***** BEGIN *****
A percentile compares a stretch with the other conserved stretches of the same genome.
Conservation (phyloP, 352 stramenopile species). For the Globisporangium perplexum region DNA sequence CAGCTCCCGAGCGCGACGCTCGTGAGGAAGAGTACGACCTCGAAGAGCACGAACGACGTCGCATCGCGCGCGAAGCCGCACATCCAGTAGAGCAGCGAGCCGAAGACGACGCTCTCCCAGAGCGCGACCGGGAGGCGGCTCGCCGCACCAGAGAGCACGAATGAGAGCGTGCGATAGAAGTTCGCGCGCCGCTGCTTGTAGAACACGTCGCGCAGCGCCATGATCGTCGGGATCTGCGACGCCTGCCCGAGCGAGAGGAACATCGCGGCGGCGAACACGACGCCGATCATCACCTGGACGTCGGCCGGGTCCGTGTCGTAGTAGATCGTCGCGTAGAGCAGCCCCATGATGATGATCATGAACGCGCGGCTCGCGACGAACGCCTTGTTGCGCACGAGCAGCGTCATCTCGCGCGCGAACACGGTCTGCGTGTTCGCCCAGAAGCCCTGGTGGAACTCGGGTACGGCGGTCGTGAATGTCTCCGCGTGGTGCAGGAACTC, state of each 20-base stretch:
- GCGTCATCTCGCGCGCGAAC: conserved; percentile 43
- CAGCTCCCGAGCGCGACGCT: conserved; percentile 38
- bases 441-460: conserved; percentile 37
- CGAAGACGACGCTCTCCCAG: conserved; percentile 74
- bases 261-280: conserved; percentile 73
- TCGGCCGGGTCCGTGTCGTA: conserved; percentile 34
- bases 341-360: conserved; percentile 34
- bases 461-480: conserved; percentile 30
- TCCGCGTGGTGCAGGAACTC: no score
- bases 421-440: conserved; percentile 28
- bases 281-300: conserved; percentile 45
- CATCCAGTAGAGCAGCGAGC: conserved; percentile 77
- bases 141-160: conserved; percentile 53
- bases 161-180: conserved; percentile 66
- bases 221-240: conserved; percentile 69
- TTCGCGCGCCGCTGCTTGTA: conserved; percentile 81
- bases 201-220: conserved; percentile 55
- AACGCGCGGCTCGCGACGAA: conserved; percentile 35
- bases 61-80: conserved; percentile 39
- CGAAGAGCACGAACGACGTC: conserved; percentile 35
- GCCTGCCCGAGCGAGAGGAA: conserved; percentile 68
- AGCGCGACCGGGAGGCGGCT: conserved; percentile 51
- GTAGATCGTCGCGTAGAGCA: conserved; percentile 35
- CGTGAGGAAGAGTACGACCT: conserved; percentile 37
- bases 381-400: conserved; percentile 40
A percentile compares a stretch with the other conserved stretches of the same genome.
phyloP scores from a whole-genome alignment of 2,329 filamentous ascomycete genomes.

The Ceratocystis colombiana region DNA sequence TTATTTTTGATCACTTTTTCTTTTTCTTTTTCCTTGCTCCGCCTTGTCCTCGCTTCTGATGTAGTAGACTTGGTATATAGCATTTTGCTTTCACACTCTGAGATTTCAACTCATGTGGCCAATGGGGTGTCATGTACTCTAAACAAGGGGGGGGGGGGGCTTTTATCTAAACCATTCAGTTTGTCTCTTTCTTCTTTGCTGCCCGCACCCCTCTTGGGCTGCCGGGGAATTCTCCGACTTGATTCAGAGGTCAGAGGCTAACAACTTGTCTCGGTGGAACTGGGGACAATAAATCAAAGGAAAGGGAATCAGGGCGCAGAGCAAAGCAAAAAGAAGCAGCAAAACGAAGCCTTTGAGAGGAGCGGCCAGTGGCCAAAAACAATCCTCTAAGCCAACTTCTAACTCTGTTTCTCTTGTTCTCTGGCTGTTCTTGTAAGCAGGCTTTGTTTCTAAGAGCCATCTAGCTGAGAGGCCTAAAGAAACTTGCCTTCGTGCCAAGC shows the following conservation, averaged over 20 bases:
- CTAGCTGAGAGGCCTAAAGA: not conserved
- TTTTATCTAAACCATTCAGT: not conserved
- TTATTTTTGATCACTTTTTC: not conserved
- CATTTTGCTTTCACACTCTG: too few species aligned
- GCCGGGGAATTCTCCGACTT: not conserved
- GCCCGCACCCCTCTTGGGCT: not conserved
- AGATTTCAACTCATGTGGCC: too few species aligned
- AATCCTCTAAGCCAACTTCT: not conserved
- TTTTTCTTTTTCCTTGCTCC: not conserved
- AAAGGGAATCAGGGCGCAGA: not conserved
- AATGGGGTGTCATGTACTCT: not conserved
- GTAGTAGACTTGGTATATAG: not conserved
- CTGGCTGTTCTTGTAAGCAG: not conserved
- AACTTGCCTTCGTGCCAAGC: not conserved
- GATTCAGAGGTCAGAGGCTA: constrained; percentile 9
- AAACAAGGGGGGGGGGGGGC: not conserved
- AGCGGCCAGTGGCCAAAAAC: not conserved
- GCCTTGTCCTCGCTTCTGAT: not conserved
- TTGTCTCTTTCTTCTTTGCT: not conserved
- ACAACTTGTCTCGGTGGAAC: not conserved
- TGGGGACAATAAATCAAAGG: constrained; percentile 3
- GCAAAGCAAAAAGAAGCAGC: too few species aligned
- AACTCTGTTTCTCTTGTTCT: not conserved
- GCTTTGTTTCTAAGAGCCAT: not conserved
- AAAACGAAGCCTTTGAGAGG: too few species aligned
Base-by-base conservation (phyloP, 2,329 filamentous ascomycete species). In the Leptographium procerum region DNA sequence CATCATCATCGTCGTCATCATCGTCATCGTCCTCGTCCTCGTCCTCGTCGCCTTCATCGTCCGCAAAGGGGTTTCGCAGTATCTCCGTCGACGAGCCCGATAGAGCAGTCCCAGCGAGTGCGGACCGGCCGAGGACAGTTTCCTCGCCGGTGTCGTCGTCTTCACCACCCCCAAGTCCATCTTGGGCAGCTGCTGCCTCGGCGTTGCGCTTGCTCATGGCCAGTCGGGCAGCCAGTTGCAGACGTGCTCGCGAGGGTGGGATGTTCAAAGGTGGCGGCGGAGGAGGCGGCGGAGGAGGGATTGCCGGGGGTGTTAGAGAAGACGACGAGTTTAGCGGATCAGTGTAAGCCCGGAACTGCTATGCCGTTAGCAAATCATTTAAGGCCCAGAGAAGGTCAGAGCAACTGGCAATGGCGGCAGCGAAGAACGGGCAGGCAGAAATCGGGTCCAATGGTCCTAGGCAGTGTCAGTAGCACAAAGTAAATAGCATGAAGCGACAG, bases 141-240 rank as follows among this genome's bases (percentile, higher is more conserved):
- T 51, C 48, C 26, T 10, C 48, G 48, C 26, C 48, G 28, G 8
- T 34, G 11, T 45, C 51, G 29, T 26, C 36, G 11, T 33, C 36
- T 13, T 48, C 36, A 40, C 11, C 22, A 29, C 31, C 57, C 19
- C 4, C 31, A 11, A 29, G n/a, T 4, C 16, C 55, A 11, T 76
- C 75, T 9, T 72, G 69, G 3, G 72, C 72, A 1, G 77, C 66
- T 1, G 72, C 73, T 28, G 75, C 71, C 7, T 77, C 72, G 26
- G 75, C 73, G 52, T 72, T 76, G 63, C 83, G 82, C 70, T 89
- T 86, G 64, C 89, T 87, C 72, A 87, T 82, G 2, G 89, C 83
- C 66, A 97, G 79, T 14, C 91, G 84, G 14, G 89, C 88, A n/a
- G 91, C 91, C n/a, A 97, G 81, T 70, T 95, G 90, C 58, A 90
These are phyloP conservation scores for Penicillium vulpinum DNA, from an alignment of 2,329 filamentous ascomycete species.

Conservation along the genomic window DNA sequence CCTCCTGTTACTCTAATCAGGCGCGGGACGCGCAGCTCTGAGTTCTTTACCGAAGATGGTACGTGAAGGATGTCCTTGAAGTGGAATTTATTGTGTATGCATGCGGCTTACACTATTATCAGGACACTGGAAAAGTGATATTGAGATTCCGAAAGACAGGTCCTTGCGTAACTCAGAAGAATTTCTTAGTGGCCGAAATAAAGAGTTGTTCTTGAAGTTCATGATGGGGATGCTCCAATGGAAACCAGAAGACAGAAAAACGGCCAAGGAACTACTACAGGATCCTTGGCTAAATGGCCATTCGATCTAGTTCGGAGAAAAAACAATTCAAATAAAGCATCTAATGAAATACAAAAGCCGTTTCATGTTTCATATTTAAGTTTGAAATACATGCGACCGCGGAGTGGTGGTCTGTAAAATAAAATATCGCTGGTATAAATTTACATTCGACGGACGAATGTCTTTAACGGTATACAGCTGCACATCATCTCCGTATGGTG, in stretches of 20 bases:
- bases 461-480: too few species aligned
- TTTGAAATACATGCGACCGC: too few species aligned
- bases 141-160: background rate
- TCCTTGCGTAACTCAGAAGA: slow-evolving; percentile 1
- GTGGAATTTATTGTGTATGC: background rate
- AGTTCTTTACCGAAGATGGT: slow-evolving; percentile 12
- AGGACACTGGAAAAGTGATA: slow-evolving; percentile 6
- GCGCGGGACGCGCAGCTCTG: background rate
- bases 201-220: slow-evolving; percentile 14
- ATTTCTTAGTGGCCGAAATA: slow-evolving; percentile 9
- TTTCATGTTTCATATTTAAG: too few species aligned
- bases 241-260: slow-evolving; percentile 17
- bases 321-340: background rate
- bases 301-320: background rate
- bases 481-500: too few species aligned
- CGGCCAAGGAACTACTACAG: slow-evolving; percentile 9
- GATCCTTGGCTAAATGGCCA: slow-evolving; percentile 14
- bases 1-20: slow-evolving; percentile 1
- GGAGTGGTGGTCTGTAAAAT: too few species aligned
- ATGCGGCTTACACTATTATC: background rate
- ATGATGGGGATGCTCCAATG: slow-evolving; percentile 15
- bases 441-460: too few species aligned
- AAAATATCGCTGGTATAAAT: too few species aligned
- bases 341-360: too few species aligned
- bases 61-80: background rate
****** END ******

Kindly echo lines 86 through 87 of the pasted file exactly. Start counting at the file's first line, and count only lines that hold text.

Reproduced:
- bases 1-20: slow-evolving; percentile 1
- GGAGTGGTGGTCTGTAAAAT: too few species aligned